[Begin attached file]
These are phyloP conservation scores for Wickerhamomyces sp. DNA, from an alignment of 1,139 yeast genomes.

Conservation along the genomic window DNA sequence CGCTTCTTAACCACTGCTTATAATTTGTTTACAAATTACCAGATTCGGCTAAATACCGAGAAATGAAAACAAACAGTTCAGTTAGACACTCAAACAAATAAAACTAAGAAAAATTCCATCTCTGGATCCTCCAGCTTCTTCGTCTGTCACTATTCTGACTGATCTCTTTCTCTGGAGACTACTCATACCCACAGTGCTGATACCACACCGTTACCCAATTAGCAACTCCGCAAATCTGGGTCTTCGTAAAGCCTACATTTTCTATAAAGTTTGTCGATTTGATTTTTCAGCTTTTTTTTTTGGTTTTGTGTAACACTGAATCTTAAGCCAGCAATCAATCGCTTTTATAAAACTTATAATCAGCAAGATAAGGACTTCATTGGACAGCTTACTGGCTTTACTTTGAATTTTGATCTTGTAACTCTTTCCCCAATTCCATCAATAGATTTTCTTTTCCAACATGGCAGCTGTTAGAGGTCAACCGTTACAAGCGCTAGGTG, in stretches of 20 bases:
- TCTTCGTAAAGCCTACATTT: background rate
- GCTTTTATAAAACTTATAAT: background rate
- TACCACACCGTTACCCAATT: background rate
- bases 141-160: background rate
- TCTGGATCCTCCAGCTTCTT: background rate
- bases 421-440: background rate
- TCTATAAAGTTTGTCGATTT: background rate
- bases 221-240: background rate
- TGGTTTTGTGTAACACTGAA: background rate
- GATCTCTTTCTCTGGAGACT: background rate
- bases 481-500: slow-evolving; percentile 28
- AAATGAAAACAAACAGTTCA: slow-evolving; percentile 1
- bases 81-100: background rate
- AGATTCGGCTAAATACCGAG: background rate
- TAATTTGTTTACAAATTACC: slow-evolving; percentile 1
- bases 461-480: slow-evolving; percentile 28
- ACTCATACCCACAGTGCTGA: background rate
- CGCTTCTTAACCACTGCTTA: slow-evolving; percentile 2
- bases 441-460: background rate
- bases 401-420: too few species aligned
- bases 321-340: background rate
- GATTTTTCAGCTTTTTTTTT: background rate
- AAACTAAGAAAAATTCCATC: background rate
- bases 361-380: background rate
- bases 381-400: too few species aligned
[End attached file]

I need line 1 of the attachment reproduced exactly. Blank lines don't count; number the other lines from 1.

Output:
These are phyloP conservation scores for Wickerhamomyces sp. DNA, from an alignment of 1,139 yeast genomes.